Trauma and suicide – a workplace issue?
100 years ago, the greatest cause of death for young men, was war. Now it is suicide.
According to the latest data from ONS (which is considered to be under reported by at least 50%) 5,965 suicides were registered in the UK in 2016 and a person dies by suicide every 107 minutes.
Today at the health and wellbeing conference I have been attending sessions about suicide and trauma because lots of our clients are looking at best approaches, not only for prevention, but also for dealing with the aftermath of an incident which can have terribly detrimental effects on the workforce.
I was aware that there were certain workplaces which were going to be at higher risk of encountering trauma, but what I hadn’t quite appreciated was its prevalence and the level of risk in certain industries.
Recent suicide statistics
Martin Coyd, Head of Health and Safety for Mace, looked at suicide in construction and specifically at the statistics which emerged last year which showed that, unlike the Australian statistic which many of us had been familiar with (that you were 6 times more likely to die by suicide than from working at height), in the UK in 2016 you were 15 times more likely to die by your own hand than by an accident at work. There were in fact 30 workplace deaths in construction as opposed to 454 suicides.
Nor is it by any mean about only young men. The statistics peak at age 40-44 and Martin lays the blame squarely at the door of modern living – with the purpose and role of men a big part of the issue.
Suicide risk factors
Martin raises an interesting point here. A US study on suicide in construction stated “Historically, no one has really cared about men in the middle years. They’re considered kind of a privileged population, and they have everything going for them,” (Sally Spencer-Thomas, CEO and co-founder of the suicide prevention-focused Carson J. Spencer Foundation,). Obviously the reasons for the high rates among men in construction are multi factorial (use of alcohol, shift working, migratory workforce, money uncertainty) but you can’t help but intuitively agree that this may be at least part of the problem.
The issue of male suicide was addressed later by Andrew Kinder, head of mental health services for Optima health – the author of a recent book co-authored by Sir Cary Cooper (The Crisis Book: Overcoming and surviving work-life challenges). He identified the following about suicide rates
- Men choose more violent methods than women
- Rates peak in spring
- Rates higher in unemployed than employed people – debt is a significant factor
- Cancer and a range of other physical health conditions increases risk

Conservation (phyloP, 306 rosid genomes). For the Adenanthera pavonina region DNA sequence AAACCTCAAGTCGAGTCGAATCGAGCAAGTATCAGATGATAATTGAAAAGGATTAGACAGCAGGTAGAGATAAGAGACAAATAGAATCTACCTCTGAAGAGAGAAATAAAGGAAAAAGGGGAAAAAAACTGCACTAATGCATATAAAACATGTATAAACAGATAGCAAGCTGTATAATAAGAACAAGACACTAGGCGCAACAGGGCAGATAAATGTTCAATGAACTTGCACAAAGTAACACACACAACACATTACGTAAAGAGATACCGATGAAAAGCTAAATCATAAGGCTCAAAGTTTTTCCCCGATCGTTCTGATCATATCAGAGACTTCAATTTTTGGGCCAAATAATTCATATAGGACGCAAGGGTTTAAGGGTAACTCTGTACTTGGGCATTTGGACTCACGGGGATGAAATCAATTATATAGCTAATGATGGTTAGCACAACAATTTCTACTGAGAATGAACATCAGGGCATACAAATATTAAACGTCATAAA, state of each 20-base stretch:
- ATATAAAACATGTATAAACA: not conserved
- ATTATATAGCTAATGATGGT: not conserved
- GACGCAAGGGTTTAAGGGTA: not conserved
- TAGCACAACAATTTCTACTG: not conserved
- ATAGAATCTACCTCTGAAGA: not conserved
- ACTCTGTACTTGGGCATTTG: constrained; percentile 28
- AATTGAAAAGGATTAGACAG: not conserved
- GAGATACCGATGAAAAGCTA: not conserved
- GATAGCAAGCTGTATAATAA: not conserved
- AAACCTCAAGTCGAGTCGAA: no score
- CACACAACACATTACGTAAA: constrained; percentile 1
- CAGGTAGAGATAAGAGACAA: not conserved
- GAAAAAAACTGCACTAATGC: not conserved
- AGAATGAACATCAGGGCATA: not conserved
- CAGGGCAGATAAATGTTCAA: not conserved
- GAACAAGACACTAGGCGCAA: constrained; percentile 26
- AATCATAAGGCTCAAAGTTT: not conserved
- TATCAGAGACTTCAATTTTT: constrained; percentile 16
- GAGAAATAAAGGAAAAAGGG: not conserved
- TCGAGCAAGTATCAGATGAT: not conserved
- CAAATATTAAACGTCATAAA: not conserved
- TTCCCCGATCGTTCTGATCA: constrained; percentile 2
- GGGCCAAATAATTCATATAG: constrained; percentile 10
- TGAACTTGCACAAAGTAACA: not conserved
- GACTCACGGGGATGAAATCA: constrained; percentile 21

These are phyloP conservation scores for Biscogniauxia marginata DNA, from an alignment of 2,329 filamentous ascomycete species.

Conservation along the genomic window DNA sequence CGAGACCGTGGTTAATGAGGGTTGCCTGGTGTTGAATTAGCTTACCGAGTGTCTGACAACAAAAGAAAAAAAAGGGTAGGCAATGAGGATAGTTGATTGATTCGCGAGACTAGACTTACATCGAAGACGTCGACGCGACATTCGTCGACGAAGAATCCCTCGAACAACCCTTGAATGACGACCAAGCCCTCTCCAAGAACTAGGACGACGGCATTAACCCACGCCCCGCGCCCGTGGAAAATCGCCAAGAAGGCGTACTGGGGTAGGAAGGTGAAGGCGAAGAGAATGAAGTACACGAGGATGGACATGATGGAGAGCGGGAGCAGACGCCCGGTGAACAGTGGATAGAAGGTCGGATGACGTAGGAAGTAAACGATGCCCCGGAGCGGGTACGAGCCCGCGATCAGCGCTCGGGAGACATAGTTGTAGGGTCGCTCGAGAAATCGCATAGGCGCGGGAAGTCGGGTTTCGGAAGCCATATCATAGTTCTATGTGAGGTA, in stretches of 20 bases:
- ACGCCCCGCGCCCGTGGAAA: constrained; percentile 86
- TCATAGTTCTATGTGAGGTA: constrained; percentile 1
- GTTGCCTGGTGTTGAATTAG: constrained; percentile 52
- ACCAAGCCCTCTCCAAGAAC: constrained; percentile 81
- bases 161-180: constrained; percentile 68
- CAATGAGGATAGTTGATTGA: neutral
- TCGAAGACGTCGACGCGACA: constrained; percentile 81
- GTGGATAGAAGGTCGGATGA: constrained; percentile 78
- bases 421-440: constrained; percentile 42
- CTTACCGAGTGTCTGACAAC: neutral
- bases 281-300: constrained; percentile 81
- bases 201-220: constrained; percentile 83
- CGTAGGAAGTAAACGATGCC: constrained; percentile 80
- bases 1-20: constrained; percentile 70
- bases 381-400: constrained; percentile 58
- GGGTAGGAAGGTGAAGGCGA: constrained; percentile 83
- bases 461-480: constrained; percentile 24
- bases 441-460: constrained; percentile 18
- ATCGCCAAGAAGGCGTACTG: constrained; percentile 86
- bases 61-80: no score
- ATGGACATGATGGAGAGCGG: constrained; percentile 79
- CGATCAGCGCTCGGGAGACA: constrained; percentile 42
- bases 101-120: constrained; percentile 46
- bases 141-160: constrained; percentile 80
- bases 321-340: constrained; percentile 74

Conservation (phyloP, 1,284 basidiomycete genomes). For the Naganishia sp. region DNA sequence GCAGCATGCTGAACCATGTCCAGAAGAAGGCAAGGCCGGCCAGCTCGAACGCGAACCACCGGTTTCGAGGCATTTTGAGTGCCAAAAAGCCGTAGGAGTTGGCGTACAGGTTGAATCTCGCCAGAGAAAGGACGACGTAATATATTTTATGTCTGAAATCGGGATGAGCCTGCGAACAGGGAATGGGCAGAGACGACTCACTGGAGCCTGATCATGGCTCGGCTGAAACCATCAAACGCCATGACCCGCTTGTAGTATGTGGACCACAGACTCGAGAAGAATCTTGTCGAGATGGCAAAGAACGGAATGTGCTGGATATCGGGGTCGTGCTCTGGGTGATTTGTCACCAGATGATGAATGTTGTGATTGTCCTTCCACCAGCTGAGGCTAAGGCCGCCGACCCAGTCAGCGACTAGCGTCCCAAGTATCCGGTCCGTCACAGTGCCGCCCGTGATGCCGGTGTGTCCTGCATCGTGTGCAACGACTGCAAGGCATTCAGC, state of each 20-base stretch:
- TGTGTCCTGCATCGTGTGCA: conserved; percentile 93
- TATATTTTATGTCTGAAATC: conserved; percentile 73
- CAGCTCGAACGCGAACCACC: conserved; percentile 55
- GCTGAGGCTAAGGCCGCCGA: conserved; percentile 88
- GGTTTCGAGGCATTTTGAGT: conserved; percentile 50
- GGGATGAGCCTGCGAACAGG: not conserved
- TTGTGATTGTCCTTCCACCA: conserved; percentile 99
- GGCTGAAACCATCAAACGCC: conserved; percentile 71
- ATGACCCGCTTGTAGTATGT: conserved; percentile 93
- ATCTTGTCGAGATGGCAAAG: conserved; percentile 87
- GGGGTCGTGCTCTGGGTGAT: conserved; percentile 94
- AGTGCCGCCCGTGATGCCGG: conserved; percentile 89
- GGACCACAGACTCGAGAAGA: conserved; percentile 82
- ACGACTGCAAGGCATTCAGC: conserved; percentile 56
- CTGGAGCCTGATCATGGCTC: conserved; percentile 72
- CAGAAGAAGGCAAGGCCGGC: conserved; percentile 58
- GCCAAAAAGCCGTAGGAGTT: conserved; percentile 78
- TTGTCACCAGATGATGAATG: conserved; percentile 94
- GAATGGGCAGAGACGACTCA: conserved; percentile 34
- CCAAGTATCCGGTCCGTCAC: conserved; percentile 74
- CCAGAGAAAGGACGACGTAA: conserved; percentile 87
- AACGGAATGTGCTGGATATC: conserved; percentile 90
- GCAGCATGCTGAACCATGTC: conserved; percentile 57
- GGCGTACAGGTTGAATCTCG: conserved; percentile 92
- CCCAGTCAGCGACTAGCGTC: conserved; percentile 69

- Rates among women are rising and are at their highest for 10 years
He also identified generally increased risks for
- Physical and sexual abuse through childhood
- Population wide events such as natural disasters
- Lifetime aggression
- Celebrity death – rates rose by 17% following death of Diana princess of wales
- War decreases suicide risk
Both he and Dr Steven Boorman CBE spoke of the personal impact of having counselled someone who had taken their own life or discovering the person having done so. Steven had not only worked in A and E, dealing with some horrific incidents, but also for Royal Mail. And he spoke movingly of the impact on him and others in the workforce of discovering a young apprentice who had only been with the organisation a few weeks, hanging in the middle of the office.
Boorman pointed to how out of his depth he had felt at the time, in the 1990s, with no processes available to help, and people looking to him as the one with medical knowledge, to come in and wave a magic wand to make it all better.
Aftermath of suicide at work
The improvement in resources and knowledge was a theme throughout these presentations pointing at considerably more nuanced processes in dealing with the aftermath of trauma.
Andrew Kinder recommended in the aftermath of a workplace suicide:
- Onsite trauma support
- Reassurance to managers
- Practical steps (memorial book, one minute silence attendance and funeral liaison with family, )
- Follow up to office
- Counselling support via counselling service or EAP
Boorman also indicated that there was far more available in terms of an excellent range of free resources and an alignment about what good looks like from a workplace management perspective.
Railway suicides and impact on train drivers
The railways provided further food for thought in an area where huge progress has been made over the last few years in dealing with the aftermath of suicide and trauma with Tanya Stacy head of Occupational Health for East Midland trains looking specifically at the number of suicides on the railways and the impact on drivers. Dr Richard Peters from Network Rail the potential for post traumatic stress disorder among survivors and witnesses of workplace accidents and fatalities.
For East Midland trains, until recently, there had been a one size fits all approach involving automatic leave for 2 weeks on full pay (resulting in the employee being at home alone, with no need to approach a doctor or talk to their manager). This approach had resulted in an average of 66 days sick leave per traumatic event.
Processes now focus on ensuring that there is preparation in place, on training managers to have conversations, and on an understanding that every individual is different, and that there is no one size fits all approach:-
“IF THERE IS ONE THING I WOULD LIKE TO SAY ABOUT DEALING WITH A TRAUMA IS DO WHAT IS RIGHT FOR YOU” – Paul Trigwell – Journey to Recovery
Given that every 31 hours someone in the UK throws themselves under a train, East Midland made witnessing suicide an occupational hazard and therefore looked at the hierarchy of risk. Where could they support designing it out for example? Even though Network Rail have been taking steps to make it harder to use common suicide spots, people just use places which are more remote – there are even websites where people share the best points.